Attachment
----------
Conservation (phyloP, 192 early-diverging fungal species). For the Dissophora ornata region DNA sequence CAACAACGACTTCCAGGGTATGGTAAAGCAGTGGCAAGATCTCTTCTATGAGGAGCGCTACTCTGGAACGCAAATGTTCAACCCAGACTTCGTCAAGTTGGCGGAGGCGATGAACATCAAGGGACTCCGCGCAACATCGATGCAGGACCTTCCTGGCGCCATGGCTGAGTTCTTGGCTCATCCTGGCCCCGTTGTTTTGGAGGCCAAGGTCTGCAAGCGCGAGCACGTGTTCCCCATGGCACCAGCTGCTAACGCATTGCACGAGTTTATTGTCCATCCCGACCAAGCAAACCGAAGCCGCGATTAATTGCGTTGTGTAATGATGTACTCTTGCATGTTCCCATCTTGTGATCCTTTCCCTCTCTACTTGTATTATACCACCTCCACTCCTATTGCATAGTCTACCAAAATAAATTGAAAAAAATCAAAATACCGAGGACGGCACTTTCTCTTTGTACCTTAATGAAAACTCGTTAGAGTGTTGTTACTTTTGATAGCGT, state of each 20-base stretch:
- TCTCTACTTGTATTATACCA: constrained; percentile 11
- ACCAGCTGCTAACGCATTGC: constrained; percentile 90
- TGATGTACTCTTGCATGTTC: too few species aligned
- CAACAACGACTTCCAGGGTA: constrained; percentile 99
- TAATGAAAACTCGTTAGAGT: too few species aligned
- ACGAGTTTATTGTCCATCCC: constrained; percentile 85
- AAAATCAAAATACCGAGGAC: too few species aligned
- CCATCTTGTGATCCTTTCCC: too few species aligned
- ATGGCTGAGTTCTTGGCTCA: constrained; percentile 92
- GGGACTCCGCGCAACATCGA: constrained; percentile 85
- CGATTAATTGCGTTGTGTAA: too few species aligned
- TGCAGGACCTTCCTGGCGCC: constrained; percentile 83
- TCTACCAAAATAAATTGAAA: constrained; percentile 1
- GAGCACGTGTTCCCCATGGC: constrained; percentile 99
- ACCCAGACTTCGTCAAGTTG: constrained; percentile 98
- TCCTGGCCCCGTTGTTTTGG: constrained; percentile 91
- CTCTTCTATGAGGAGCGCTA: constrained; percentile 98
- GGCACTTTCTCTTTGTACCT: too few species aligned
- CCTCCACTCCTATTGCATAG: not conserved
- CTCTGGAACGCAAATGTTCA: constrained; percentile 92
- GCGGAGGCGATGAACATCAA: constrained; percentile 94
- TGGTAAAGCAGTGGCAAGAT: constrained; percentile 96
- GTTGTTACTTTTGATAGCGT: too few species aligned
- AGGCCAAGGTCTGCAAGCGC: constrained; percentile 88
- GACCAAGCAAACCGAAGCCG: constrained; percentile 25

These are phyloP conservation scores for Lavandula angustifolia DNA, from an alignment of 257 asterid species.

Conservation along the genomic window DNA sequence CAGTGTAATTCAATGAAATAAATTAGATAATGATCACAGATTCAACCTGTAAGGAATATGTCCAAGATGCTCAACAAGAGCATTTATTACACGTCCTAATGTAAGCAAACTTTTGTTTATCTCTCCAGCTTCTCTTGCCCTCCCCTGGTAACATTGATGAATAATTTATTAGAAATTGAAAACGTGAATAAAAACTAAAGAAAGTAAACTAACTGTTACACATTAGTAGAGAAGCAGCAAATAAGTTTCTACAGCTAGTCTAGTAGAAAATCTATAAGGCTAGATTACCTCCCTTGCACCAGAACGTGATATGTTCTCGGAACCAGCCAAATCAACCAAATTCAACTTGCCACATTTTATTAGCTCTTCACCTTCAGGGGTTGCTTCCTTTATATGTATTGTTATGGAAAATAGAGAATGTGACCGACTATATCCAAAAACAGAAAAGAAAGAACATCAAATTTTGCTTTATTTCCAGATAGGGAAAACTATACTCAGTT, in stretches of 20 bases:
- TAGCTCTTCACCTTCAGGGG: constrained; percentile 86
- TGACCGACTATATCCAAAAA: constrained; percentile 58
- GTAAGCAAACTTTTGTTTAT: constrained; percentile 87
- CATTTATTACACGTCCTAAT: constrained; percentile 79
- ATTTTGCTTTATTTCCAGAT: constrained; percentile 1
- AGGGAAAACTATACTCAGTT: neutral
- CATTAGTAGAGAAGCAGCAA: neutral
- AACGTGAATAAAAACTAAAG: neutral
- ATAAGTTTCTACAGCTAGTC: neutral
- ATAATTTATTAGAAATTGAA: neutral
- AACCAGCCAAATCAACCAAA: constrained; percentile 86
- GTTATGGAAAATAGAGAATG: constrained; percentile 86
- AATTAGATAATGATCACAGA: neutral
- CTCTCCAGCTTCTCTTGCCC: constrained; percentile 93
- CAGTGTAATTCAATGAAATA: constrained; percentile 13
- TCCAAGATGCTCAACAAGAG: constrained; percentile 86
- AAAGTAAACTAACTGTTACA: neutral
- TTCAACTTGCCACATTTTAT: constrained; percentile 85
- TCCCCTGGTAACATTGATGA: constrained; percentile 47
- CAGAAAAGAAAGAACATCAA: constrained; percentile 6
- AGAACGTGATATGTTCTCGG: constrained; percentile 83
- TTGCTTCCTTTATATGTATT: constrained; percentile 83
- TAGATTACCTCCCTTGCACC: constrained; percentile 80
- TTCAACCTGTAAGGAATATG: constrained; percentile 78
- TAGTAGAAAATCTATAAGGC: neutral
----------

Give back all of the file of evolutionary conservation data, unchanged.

Conservation (phyloP, 192 early-diverging fungal species). For the Dissophora ornata region DNA sequence CAACAACGACTTCCAGGGTATGGTAAAGCAGTGGCAAGATCTCTTCTATGAGGAGCGCTACTCTGGAACGCAAATGTTCAACCCAGACTTCGTCAAGTTGGCGGAGGCGATGAACATCAAGGGACTCCGCGCAACATCGATGCAGGACCTTCCTGGCGCCATGGCTGAGTTCTTGGCTCATCCTGGCCCCGTTGTTTTGGAGGCCAAGGTCTGCAAGCGCGAGCACGTGTTCCCCATGGCACCAGCTGCTAACGCATTGCACGAGTTTATTGTCCATCCCGACCAAGCAAACCGAAGCCGCGATTAATTGCGTTGTGTAATGATGTACTCTTGCATGTTCCCATCTTGTGATCCTTTCCCTCTCTACTTGTATTATACCACCTCCACTCCTATTGCATAGTCTACCAAAATAAATTGAAAAAAATCAAAATACCGAGGACGGCACTTTCTCTTTGTACCTTAATGAAAACTCGTTAGAGTGTTGTTACTTTTGATAGCGT, state of each 20-base stretch:
- TCTCTACTTGTATTATACCA: constrained; percentile 11
- ACCAGCTGCTAACGCATTGC: constrained; percentile 90
- TGATGTACTCTTGCATGTTC: too few species aligned
- CAACAACGACTTCCAGGGTA: constrained; percentile 99
- TAATGAAAACTCGTTAGAGT: too few species aligned
- ACGAGTTTATTGTCCATCCC: constrained; percentile 85
- AAAATCAAAATACCGAGGAC: too few species aligned
- CCATCTTGTGATCCTTTCCC: too few species aligned
- ATGGCTGAGTTCTTGGCTCA: constrained; percentile 92
- GGGACTCCGCGCAACATCGA: constrained; percentile 85
- CGATTAATTGCGTTGTGTAA: too few species aligned
- TGCAGGACCTTCCTGGCGCC: constrained; percentile 83
- TCTACCAAAATAAATTGAAA: constrained; percentile 1
- GAGCACGTGTTCCCCATGGC: constrained; percentile 99
- ACCCAGACTTCGTCAAGTTG: constrained; percentile 98
- TCCTGGCCCCGTTGTTTTGG: constrained; percentile 91
- CTCTTCTATGAGGAGCGCTA: constrained; percentile 98
- GGCACTTTCTCTTTGTACCT: too few species aligned
- CCTCCACTCCTATTGCATAG: not conserved
- CTCTGGAACGCAAATGTTCA: constrained; percentile 92
- GCGGAGGCGATGAACATCAA: constrained; percentile 94
- TGGTAAAGCAGTGGCAAGAT: constrained; percentile 96
- GTTGTTACTTTTGATAGCGT: too few species aligned
- AGGCCAAGGTCTGCAAGCGC: constrained; percentile 88
- GACCAAGCAAACCGAAGCCG: constrained; percentile 25

These are phyloP conservation scores for Lavandula angustifolia DNA, from an alignment of 257 asterid species.

Conservation along the genomic window DNA sequence CAGTGTAATTCAATGAAATAAATTAGATAATGATCACAGATTCAACCTGTAAGGAATATGTCCAAGATGCTCAACAAGAGCATTTATTACACGTCCTAATGTAAGCAAACTTTTGTTTATCTCTCCAGCTTCTCTTGCCCTCCCCTGGTAACATTGATGAATAATTTATTAGAAATTGAAAACGTGAATAAAAACTAAAGAAAGTAAACTAACTGTTACACATTAGTAGAGAAGCAGCAAATAAGTTTCTACAGCTAGTCTAGTAGAAAATCTATAAGGCTAGATTACCTCCCTTGCACCAGAACGTGATATGTTCTCGGAACCAGCCAAATCAACCAAATTCAACTTGCCACATTTTATTAGCTCTTCACCTTCAGGGGTTGCTTCCTTTATATGTATTGTTATGGAAAATAGAGAATGTGACCGACTATATCCAAAAACAGAAAAGAAAGAACATCAAATTTTGCTTTATTTCCAGATAGGGAAAACTATACTCAGTT, in stretches of 20 bases:
- TAGCTCTTCACCTTCAGGGG: constrained; percentile 86
- TGACCGACTATATCCAAAAA: constrained; percentile 58
- GTAAGCAAACTTTTGTTTAT: constrained; percentile 87
- CATTTATTACACGTCCTAAT: constrained; percentile 79
- ATTTTGCTTTATTTCCAGAT: constrained; percentile 1
- AGGGAAAACTATACTCAGTT: neutral
- CATTAGTAGAGAAGCAGCAA: neutral
- AACGTGAATAAAAACTAAAG: neutral
- ATAAGTTTCTACAGCTAGTC: neutral
- ATAATTTATTAGAAATTGAA: neutral
- AACCAGCCAAATCAACCAAA: constrained; percentile 86
- GTTATGGAAAATAGAGAATG: constrained; percentile 86
- AATTAGATAATGATCACAGA: neutral
- CTCTCCAGCTTCTCTTGCCC: constrained; percentile 93
- CAGTGTAATTCAATGAAATA: constrained; percentile 13
- TCCAAGATGCTCAACAAGAG: constrained; percentile 86
- AAAGTAAACTAACTGTTACA: neutral
- TTCAACTTGCCACATTTTAT: constrained; percentile 85
- TCCCCTGGTAACATTGATGA: constrained; percentile 47
- CAGAAAAGAAAGAACATCAA: constrained; percentile 6
- AGAACGTGATATGTTCTCGG: constrained; percentile 83
- TTGCTTCCTTTATATGTATT: constrained; percentile 83
- TAGATTACCTCCCTTGCACC: constrained; percentile 80
- TTCAACCTGTAAGGAATATG: constrained; percentile 78
- TAGTAGAAAATCTATAAGGC: neutral